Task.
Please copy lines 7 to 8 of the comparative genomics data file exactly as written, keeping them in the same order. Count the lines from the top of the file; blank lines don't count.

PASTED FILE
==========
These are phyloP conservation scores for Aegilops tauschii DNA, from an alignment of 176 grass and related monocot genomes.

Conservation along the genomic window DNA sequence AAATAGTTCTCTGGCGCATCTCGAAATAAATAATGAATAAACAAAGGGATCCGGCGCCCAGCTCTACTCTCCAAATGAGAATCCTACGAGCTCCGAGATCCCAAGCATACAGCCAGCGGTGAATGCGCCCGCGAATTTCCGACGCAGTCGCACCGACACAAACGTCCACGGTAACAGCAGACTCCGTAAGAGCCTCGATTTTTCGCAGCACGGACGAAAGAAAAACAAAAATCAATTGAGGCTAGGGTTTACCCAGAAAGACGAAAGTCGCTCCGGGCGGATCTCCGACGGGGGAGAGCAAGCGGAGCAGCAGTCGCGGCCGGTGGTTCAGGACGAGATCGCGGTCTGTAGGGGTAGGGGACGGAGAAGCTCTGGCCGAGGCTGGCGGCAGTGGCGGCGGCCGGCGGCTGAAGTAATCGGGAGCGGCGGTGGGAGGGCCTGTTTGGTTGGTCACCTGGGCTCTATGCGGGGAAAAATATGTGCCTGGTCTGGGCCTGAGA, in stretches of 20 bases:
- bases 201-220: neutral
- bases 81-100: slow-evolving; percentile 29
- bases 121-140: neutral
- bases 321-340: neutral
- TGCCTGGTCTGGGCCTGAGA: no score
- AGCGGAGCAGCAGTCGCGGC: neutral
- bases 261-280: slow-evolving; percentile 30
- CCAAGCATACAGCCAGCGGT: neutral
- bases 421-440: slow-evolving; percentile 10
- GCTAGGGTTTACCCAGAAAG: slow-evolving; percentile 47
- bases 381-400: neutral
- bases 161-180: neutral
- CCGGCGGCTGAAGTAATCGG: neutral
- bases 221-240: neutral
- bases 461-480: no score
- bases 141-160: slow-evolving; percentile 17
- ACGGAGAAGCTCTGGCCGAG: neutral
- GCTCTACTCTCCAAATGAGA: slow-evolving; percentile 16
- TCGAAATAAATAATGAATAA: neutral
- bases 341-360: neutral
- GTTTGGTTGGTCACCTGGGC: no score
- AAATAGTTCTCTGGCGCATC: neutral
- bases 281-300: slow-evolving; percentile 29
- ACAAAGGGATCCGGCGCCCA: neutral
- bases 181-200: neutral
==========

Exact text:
- TGCCTGGTCTGGGCCTGAGA: no score
- AGCGGAGCAGCAGTCGCGGC: neutral